Borrowing mutable references

In addition to managing the lifetimes of references to variables, the Rust compiler’s borrow checker also deals with enforcing Rust’s guarantees about mutability and so helps to prevent data races. Basically, you can have any number of immutable references to a variable, but only if there are no mutable references to it at the same time, and you can only ever have a single mutable reference. This piece on aliasing in Rust By Example covers this nicely.


One of the jobs of the Rust compiler’s “borrow checker” is to track the life of each reference to a variable so that it can prevent dangling references. To do this, it annotates each variable and reference with details of the scope in which it is valid. This annotation is called a lifetime. All variables have a lifetime annotation, but not all lifetime annotations need to be explicit and visible in the source code as the compiler is allowed to accept code where lifetimes have been elided in certain common circumstances.


One reason that access shared data using locks is a bad idea is that, in complex code, it may be possible to deadlock. At their simplest, deadlocks are caused when one thread (thread a) obtains and holds a lock which another thread (thread b) requires whilst itself being blocked from obtaining a lock that it requires because thread b already holds it… Unfortunately, whilst Rust has eliminated data races in multithreaded code, it doesn’t prevent the possibility of deadlocks.

Accessing the Id Manager from multiple threads

Since I now understand a little about how to share data between threads I can try and use my Id Manager from multiple threads. Following the same pattern as I’ve been using with the other threading code, something like this might work… #[test] fn test_channel_thread_with_id_manager() { let id_manager = Arc::new(IdManager::<u8>::new(ReuseSlow)); let shared_manager = Arc::clone(&id_manager); let data = Arc::new(Mutex::new(HashMap::<String, Id<u8>>::new())); let shared_data = Arc::clone(&data); let mut thread = ChannelThread::new(move |message| { let id = shared_manager.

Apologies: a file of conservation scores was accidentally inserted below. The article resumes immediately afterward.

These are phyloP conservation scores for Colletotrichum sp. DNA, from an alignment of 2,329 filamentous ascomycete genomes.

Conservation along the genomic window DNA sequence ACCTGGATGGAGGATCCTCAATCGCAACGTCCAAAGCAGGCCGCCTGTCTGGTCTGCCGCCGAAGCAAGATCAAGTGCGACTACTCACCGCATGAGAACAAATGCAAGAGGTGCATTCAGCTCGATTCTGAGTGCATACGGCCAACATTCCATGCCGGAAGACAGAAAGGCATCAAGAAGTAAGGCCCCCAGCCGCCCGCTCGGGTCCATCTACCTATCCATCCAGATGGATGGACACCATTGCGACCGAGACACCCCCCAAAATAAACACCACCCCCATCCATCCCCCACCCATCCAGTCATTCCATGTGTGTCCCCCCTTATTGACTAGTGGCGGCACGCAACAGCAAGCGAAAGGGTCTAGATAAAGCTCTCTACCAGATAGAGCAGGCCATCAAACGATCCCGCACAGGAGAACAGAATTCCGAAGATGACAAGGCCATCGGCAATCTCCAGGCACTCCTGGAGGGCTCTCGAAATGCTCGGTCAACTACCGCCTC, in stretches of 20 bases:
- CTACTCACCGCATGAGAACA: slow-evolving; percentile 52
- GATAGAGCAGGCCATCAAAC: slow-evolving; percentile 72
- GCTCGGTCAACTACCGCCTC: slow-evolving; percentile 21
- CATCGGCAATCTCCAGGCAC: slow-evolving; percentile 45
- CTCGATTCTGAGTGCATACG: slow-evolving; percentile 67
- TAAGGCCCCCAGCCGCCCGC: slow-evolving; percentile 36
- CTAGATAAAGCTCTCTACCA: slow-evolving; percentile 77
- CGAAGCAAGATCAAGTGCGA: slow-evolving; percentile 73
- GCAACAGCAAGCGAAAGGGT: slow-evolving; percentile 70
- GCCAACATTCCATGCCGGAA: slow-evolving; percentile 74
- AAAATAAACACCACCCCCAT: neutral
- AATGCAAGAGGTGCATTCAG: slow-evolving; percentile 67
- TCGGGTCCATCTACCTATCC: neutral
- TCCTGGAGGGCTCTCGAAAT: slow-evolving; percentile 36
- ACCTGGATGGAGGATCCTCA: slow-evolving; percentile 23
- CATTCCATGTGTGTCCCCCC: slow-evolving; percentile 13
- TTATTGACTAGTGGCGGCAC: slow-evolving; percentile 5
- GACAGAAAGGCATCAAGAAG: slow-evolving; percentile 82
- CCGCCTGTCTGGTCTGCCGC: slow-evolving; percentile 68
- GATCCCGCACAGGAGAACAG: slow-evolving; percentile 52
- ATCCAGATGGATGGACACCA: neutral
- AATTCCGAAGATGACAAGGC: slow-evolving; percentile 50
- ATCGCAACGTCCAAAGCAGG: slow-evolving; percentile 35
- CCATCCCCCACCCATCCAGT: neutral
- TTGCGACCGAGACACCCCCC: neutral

Sharing data between threads

Now that we can send messages to threads I want to see how we can access shared data from those threads. This isn’t the best design choice as shared data needs to be protected by locks so that it is accessed in an atomic fashion and the various threads involved with this data will contend with each other over the locks. It’s generally considered to be far better to pass the data between threads and only have one thread able to access the data at any one time.

Simple threading

The simplest threading is already covered by most Rust books. Starting up a thread, passing stuff to it, letting it run and waiting for it to finish. Something like this is the basic thread example in Rust. This work’s and is easy to understand and reason about. The spawned thread clearly runs for less time than the main thread as we join with it before the main thread completes but we rely on the spawned thread to decide when to shut down, this isn’t that important here as the spawned thread has a finite amount of work to do, but for threads that do a potentially infinite amount of work I will need a way to ask the thread to stop…

Thinking about threading

My threading background in C++ on Windows and Linux goes back a long way and that means that I have some set ways of doing things that may not map directly to the Rust way of doing things. I tend to use threads with the following patterns at present: A thread starts up, waits on one or more externally controlled ’events’ and, when one of these is triggered the thread does something, or shuts down.

Normal service will resume shortly

The website work with Hugo that I mentioned here is now mostly complete. I’ve managed to find a Hugo theme that worked for me and tweak it so that I could keep the shape of my sites pretty much the same. I’ve now updated this site to match as this format is more suitable to my “blundering about whilst learning” style. I’ve added some chapter categories so that I can still read the key parts of my learning experience in the correct order.

Currently reading - Rust Brain Teasers

I’m currently reading Rust Brain Teasers by Herbert Wolverson. It’s a nice book of bite-sized puzzles in Rust that are ideal for the way I like to learn (randomly jumping around from subject to subject that happen to interest me). Each puzzle presents some code, asks you what you think it does and then shows you the hidden complexity. At the end of each section are some links to further reading.